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FINALLY, (Thank Goodness,) naturally occuring uranium and the earth itself, with its myraid forms of latent energy, originated as a spin off from our sun 4.5 billion years ago.  For now, and for the purpose of this project, the source of my warmed toast, is…the Sun. It’s all amazing, and amazing how we naturally take the science, (physics, chemistry etc.,) and resourceful human ingenuity …for granted! 

Disclaimer: Not being an electrical engineer or public utility employee, some values may be slightly different than stated, but should give a general idea of the actual grid and electrical generation. Any “system” or statistical corrections will be most appreciated.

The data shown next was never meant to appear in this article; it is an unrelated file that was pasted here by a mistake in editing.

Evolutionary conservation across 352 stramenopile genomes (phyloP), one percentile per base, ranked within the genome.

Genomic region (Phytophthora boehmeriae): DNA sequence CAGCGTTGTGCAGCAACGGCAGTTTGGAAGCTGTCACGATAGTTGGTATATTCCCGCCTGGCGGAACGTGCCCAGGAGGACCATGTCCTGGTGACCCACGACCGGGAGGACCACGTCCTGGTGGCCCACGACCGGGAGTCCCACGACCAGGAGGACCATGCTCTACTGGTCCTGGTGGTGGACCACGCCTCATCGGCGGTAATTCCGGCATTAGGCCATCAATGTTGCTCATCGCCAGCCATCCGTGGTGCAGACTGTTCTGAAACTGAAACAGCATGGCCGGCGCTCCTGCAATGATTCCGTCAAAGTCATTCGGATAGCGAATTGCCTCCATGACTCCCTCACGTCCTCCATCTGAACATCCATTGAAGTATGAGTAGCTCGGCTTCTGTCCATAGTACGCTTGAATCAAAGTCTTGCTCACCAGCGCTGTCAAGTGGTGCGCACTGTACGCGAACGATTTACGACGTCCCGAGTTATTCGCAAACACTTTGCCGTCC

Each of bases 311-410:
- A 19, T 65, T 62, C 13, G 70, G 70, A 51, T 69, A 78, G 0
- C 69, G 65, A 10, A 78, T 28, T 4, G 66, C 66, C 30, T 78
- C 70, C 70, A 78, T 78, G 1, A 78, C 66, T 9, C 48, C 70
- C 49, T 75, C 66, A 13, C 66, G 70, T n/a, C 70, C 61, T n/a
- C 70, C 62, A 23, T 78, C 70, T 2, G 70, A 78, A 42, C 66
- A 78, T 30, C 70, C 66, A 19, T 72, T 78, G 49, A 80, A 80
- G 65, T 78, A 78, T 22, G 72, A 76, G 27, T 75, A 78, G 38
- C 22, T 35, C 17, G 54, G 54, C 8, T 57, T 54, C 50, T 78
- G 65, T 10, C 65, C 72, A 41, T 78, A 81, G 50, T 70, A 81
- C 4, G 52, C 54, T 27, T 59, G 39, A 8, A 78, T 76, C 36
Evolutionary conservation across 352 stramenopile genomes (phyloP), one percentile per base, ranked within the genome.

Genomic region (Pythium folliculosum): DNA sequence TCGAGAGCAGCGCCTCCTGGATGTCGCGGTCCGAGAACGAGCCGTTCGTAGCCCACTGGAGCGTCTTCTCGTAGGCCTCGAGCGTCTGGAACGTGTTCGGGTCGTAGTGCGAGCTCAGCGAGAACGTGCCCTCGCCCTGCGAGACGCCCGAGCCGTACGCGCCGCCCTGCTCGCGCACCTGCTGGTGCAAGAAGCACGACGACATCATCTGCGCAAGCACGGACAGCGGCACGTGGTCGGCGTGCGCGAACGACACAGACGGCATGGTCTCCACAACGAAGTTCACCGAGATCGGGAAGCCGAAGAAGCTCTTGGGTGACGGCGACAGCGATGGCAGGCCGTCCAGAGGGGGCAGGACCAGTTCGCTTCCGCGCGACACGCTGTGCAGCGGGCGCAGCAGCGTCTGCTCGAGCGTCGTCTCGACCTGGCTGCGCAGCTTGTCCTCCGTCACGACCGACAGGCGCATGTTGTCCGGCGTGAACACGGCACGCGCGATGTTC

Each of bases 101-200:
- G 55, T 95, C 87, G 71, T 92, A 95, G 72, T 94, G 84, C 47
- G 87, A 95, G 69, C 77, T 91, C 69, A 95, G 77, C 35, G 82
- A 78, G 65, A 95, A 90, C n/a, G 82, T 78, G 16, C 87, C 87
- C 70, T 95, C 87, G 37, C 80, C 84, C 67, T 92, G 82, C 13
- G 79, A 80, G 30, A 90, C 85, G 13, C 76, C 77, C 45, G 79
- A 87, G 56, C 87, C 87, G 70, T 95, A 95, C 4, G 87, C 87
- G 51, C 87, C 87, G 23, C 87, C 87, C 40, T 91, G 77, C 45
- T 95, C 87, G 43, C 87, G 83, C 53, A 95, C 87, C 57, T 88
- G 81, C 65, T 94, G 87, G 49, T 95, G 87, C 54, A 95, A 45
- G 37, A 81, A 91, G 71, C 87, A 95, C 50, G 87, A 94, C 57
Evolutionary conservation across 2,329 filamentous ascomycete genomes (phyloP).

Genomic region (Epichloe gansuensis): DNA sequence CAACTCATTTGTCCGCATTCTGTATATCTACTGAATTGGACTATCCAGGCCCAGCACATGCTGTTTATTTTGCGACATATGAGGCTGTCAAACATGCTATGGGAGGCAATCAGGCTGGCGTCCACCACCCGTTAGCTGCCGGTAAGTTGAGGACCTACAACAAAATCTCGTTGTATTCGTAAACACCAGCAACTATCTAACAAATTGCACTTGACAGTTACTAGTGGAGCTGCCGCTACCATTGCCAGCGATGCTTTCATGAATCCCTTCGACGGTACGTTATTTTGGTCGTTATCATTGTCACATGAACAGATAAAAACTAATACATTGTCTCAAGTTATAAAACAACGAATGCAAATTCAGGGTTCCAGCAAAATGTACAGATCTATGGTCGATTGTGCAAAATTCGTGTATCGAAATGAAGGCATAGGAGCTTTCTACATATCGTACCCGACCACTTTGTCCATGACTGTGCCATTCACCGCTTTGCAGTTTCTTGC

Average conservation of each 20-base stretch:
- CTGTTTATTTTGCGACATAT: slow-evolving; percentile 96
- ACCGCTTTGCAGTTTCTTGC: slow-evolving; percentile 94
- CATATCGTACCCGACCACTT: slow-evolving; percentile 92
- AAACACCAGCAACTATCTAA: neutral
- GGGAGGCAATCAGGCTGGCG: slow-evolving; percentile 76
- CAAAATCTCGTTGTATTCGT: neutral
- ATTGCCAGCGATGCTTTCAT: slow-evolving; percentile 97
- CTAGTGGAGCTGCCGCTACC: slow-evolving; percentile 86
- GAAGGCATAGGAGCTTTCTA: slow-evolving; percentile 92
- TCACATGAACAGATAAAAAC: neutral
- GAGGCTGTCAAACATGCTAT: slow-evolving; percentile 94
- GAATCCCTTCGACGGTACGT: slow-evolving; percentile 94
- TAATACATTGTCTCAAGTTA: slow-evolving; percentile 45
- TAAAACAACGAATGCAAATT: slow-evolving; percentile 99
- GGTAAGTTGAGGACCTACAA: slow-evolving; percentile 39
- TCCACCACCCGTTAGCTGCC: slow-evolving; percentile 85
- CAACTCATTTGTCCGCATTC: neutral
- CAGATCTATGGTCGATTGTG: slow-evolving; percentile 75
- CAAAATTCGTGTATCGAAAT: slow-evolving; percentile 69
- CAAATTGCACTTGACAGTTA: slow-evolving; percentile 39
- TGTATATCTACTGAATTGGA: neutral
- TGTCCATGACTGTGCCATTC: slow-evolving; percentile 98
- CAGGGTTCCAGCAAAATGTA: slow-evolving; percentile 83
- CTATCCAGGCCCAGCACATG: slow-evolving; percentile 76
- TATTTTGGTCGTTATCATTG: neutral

With the exception of the I.P.Generator, the diagram and the uranium ore above, all photos in this series were taken by myself. General information, and those three photos are greatly apprieciatiated and obtained from various sources, including the internet. Additional information about this is available if requested.

As usual, thanks for viewing, and comments are always welcome. M:-)

Step up, Step Down… TWO

Part Two: From the Wires in the Neighborhood, to  Sub-Station Transformers.

See Part One Here

This journey traces our electrical power to its source – in three parts.